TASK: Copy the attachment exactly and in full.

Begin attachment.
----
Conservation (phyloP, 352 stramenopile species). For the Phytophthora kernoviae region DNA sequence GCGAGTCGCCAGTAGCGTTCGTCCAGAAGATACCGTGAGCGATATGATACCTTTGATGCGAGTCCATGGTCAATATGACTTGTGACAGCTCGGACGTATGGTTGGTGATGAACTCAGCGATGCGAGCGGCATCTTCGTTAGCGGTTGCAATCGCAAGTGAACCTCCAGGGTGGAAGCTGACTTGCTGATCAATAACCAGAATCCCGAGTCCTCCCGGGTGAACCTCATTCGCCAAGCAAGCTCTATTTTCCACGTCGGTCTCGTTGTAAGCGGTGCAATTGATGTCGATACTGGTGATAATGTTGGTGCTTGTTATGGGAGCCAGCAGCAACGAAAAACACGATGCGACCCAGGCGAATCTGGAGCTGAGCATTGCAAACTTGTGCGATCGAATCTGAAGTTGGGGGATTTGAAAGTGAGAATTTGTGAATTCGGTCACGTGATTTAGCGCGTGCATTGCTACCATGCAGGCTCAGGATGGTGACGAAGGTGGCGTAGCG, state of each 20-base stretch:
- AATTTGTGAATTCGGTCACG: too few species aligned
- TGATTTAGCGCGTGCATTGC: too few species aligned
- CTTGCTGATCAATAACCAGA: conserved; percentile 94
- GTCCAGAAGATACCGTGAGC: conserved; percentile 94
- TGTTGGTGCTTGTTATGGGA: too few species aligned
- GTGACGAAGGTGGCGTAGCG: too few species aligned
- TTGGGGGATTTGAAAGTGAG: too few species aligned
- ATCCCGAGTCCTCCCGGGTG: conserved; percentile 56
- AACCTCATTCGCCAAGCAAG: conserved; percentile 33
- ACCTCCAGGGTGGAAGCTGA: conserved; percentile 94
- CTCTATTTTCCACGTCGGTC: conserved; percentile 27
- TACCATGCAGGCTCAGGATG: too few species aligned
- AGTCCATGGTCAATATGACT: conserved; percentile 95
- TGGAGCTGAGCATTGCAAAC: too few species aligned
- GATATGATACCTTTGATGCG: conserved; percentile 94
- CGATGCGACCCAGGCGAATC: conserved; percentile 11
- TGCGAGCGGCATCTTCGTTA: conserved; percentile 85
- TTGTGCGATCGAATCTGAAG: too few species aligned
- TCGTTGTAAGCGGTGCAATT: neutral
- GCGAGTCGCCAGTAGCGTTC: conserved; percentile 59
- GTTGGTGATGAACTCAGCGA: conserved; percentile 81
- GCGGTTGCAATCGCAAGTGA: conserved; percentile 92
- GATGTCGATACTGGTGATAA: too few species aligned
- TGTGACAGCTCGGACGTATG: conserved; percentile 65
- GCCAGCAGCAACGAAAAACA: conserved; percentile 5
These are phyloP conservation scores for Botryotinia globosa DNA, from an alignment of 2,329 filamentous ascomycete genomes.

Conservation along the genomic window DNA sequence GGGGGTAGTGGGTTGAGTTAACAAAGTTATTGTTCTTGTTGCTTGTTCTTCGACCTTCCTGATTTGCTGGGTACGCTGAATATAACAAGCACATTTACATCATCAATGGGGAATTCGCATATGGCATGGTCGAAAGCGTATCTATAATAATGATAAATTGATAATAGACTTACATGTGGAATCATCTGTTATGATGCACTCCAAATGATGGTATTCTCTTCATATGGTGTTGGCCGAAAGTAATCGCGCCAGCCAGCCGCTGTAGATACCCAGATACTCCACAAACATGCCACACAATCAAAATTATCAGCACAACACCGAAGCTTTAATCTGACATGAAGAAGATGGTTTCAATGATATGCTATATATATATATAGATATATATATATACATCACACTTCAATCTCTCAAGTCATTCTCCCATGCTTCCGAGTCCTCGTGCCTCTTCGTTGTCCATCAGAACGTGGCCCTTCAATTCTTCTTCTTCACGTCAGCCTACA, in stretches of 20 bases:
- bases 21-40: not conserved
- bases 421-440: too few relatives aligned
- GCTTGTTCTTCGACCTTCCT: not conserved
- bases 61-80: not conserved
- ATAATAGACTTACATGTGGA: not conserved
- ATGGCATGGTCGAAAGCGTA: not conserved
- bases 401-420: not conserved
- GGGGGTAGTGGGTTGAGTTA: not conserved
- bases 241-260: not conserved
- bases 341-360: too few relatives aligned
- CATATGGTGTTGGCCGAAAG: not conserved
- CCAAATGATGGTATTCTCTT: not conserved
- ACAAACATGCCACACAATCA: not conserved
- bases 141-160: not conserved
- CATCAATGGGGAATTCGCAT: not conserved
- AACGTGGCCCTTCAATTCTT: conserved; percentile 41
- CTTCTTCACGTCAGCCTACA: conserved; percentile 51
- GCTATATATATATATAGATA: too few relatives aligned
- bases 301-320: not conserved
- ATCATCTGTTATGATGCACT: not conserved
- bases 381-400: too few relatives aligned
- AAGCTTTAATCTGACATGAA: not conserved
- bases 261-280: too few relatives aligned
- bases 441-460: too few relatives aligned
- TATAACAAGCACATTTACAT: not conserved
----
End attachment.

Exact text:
Conservation (phyloP, 352 stramenopile species). For the Phytophthora kernoviae region DNA sequence GCGAGTCGCCAGTAGCGTTCGTCCAGAAGATACCGTGAGCGATATGATACCTTTGATGCGAGTCCATGGTCAATATGACTTGTGACAGCTCGGACGTATGGTTGGTGATGAACTCAGCGATGCGAGCGGCATCTTCGTTAGCGGTTGCAATCGCAAGTGAACCTCCAGGGTGGAAGCTGACTTGCTGATCAATAACCAGAATCCCGAGTCCTCCCGGGTGAACCTCATTCGCCAAGCAAGCTCTATTTTCCACGTCGGTCTCGTTGTAAGCGGTGCAATTGATGTCGATACTGGTGATAATGTTGGTGCTTGTTATGGGAGCCAGCAGCAACGAAAAACACGATGCGACCCAGGCGAATCTGGAGCTGAGCATTGCAAACTTGTGCGATCGAATCTGAAGTTGGGGGATTTGAAAGTGAGAATTTGTGAATTCGGTCACGTGATTTAGCGCGTGCATTGCTACCATGCAGGCTCAGGATGGTGACGAAGGTGGCGTAGCG, state of each 20-base stretch:
- AATTTGTGAATTCGGTCACG: too few species aligned
- TGATTTAGCGCGTGCATTGC: too few species aligned
- CTTGCTGATCAATAACCAGA: conserved; percentile 94
- GTCCAGAAGATACCGTGAGC: conserved; percentile 94
- TGTTGGTGCTTGTTATGGGA: too few species aligned
- GTGACGAAGGTGGCGTAGCG: too few species aligned
- TTGGGGGATTTGAAAGTGAG: too few species aligned
- ATCCCGAGTCCTCCCGGGTG: conserved; percentile 56
- AACCTCATTCGCCAAGCAAG: conserved; percentile 33
- ACCTCCAGGGTGGAAGCTGA: conserved; percentile 94
- CTCTATTTTCCACGTCGGTC: conserved; percentile 27
- TACCATGCAGGCTCAGGATG: too few species aligned
- AGTCCATGGTCAATATGACT: conserved; percentile 95
- TGGAGCTGAGCATTGCAAAC: too few species aligned
- GATATGATACCTTTGATGCG: conserved; percentile 94
- CGATGCGACCCAGGCGAATC: conserved; percentile 11
- TGCGAGCGGCATCTTCGTTA: conserved; percentile 85
- TTGTGCGATCGAATCTGAAG: too few species aligned
- TCGTTGTAAGCGGTGCAATT: neutral
- GCGAGTCGCCAGTAGCGTTC: conserved; percentile 59
- GTTGGTGATGAACTCAGCGA: conserved; percentile 81
- GCGGTTGCAATCGCAAGTGA: conserved; percentile 92
- GATGTCGATACTGGTGATAA: too few species aligned
- TGTGACAGCTCGGACGTATG: conserved; percentile 65
- GCCAGCAGCAACGAAAAACA: conserved; percentile 5
These are phyloP conservation scores for Botryotinia globosa DNA, from an alignment of 2,329 filamentous ascomycete genomes.

Conservation along the genomic window DNA sequence GGGGGTAGTGGGTTGAGTTAACAAAGTTATTGTTCTTGTTGCTTGTTCTTCGACCTTCCTGATTTGCTGGGTACGCTGAATATAACAAGCACATTTACATCATCAATGGGGAATTCGCATATGGCATGGTCGAAAGCGTATCTATAATAATGATAAATTGATAATAGACTTACATGTGGAATCATCTGTTATGATGCACTCCAAATGATGGTATTCTCTTCATATGGTGTTGGCCGAAAGTAATCGCGCCAGCCAGCCGCTGTAGATACCCAGATACTCCACAAACATGCCACACAATCAAAATTATCAGCACAACACCGAAGCTTTAATCTGACATGAAGAAGATGGTTTCAATGATATGCTATATATATATATAGATATATATATATACATCACACTTCAATCTCTCAAGTCATTCTCCCATGCTTCCGAGTCCTCGTGCCTCTTCGTTGTCCATCAGAACGTGGCCCTTCAATTCTTCTTCTTCACGTCAGCCTACA, in stretches of 20 bases:
- bases 21-40: not conserved
- bases 421-440: too few relatives aligned
- GCTTGTTCTTCGACCTTCCT: not conserved
- bases 61-80: not conserved
- ATAATAGACTTACATGTGGA: not conserved
- ATGGCATGGTCGAAAGCGTA: not conserved
- bases 401-420: not conserved
- GGGGGTAGTGGGTTGAGTTA: not conserved
- bases 241-260: not conserved
- bases 341-360: too few relatives aligned
- CATATGGTGTTGGCCGAAAG: not conserved
- CCAAATGATGGTATTCTCTT: not conserved
- ACAAACATGCCACACAATCA: not conserved
- bases 141-160: not conserved
- CATCAATGGGGAATTCGCAT: not conserved
- AACGTGGCCCTTCAATTCTT: conserved; percentile 41
- CTTCTTCACGTCAGCCTACA: conserved; percentile 51
- GCTATATATATATATAGATA: too few relatives aligned
- bases 301-320: not conserved
- ATCATCTGTTATGATGCACT: not conserved
- bases 381-400: too few relatives aligned
- AAGCTTTAATCTGACATGAA: not conserved
- bases 261-280: too few relatives aligned
- bases 441-460: too few relatives aligned
- TATAACAAGCACATTTACAT: not conserved